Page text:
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Condy Raguet

American politician

Died when: 58 years 53 days (697 months)
Star Sign: Aquarius


Condy Raguet

Condy Raguet (January 28, 1784 – March 22, 1842) was the first chargé d'affaires from the United States to Brazil and a noted politician and free trade advocate from Philadelphia, Pennsylvania.

Of French descent, Raguet was educated at the University of Pennsylvania.After graduating he began studying law but had to give up his studies after the death of his father.

He briefly worked as supercargo for a counting house, before going into business for himself.He later worked as manager or president for several companies, the most notable being the Philadelphia Savings Fund Society.

In 1816 Raguet read about the growth of savings banks in Great Britain and liked the idea; he approached other Philadelphia business associates and together they created the Society, the first savings bank in the United States.

As a member of the Federalist Party Raguet was elected to the Pennsylvania House of Representatives in 1815 and to the Pennsylvania State Senate in 1818.

In 1821 President James Monroe made Raguet consul to Brazil.After Brazil became independent, President John Quincy Adams made Raguet the chargé d'affaires to Brazil.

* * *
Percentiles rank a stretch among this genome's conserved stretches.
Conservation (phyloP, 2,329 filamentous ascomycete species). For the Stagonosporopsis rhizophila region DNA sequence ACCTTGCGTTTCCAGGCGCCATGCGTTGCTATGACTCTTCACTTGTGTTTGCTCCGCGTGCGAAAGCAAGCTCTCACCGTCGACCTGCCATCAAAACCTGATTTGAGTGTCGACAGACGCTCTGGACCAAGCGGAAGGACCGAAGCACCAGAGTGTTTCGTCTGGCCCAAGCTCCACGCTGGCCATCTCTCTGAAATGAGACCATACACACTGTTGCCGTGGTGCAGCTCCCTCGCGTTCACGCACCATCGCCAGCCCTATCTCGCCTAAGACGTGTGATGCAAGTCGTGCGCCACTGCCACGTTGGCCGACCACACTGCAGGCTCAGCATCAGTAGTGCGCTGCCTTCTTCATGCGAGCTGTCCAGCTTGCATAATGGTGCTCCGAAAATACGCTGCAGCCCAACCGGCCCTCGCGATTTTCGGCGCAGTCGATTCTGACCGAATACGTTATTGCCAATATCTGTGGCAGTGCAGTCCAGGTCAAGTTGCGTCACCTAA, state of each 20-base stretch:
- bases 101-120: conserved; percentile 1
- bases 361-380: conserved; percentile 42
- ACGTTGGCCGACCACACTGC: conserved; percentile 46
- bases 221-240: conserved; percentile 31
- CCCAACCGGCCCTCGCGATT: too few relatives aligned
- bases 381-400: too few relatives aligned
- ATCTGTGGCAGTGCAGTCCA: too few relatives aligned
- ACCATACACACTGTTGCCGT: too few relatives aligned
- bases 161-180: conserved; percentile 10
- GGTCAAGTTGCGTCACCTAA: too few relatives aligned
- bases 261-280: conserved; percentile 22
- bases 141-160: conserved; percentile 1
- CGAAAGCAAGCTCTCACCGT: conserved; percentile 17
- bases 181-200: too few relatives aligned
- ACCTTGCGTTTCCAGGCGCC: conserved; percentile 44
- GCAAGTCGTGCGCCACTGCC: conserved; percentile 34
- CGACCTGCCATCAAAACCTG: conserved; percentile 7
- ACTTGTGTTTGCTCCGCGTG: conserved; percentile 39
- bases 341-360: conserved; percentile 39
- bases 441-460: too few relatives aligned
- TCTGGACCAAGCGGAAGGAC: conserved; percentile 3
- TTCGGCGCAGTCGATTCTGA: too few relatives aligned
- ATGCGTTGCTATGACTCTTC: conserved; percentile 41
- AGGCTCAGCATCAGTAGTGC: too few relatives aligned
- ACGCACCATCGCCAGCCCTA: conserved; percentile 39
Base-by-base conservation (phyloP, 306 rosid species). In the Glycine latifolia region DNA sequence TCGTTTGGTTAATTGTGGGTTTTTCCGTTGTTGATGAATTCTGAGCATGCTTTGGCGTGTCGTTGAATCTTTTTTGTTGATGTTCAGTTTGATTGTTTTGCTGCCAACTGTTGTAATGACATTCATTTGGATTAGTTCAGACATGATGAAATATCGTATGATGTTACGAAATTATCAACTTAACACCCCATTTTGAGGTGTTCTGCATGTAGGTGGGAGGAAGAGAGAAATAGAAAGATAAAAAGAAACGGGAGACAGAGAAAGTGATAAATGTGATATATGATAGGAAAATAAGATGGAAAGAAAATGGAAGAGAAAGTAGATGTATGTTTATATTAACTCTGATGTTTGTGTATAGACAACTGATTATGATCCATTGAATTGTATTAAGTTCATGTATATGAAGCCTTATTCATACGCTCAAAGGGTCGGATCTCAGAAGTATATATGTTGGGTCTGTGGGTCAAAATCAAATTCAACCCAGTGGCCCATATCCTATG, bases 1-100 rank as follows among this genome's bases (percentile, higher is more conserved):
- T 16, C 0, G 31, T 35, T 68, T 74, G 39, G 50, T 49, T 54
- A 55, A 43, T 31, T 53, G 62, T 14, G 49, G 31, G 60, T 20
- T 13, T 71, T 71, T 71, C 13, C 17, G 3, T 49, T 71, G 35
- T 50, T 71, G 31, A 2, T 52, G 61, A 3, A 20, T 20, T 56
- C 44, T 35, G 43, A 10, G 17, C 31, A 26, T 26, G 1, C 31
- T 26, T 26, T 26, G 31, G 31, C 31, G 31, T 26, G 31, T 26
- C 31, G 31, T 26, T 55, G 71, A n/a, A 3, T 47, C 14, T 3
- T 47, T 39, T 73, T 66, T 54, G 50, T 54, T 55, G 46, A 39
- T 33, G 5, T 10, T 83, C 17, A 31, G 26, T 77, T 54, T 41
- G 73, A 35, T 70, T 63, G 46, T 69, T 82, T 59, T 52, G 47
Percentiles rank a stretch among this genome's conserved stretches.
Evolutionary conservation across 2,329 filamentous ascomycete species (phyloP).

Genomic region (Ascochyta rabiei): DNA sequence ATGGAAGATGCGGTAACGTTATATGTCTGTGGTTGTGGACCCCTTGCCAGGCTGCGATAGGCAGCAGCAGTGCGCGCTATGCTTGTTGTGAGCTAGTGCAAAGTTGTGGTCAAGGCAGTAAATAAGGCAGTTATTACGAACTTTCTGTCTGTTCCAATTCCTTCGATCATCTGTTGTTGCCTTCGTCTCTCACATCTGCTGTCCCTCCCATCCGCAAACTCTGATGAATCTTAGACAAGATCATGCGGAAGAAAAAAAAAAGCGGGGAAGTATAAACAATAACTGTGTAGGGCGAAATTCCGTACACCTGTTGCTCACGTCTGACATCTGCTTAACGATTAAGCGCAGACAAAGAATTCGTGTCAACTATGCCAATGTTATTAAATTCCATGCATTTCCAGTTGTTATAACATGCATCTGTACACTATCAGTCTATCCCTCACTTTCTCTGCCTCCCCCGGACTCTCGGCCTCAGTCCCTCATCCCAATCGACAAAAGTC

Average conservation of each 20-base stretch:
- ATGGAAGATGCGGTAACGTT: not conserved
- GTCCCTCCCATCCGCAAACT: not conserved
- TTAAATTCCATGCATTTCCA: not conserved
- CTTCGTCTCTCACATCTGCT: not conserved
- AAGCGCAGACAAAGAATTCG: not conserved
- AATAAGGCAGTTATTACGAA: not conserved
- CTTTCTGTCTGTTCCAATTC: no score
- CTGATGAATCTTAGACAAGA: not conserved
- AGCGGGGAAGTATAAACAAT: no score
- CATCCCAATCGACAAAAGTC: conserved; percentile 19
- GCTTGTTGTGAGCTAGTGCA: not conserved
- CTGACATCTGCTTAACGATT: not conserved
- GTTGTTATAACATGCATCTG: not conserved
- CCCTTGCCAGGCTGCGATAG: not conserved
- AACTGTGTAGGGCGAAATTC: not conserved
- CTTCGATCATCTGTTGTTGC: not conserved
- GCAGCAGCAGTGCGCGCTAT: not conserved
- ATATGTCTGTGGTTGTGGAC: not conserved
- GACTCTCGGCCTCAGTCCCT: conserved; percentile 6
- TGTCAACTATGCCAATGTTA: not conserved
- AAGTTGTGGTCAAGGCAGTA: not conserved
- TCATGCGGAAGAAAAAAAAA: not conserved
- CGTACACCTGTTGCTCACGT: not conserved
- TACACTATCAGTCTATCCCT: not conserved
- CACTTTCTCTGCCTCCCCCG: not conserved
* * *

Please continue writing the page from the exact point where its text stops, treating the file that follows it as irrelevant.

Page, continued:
In this post, Raguet became increasingly frustrated with Brazil's lack of response to complaints by the United States of its citizens being forced to work on Brazilian warships against their will.

Raguet's communications with the Brazilian government became increasingly forceful and undiplomatic to the point that he once wrote to the U.S.

State Department that he was so frustrated he could hardly consider the Brazilians a civilized people.Despite urges from Washington, D.C. to improve his approach to Brazil, Raguet abruptly left the country after the Imperial Brazilian Navy seized a former U.S. warship.

Adams would later write that, despite having good intentions, Raguet's "rashness and intemperance" nearly "brought this country and Brazil to the very verge of war." After Adams rejected any possibility of Raguet's returning to diplomatic work, Raguet returned to business in Philadelphia.

Having his economic views shaped by the Panic of 1819, he became one of the most prominent advocates of free trade in the United States.

He edited numerous journals relating to free trade and wrote and published works on the subject.The most notable was On Currency and Banking; published in 1839, Samuel J.

Tilden called it "the best treatise on banking ever published in the country".

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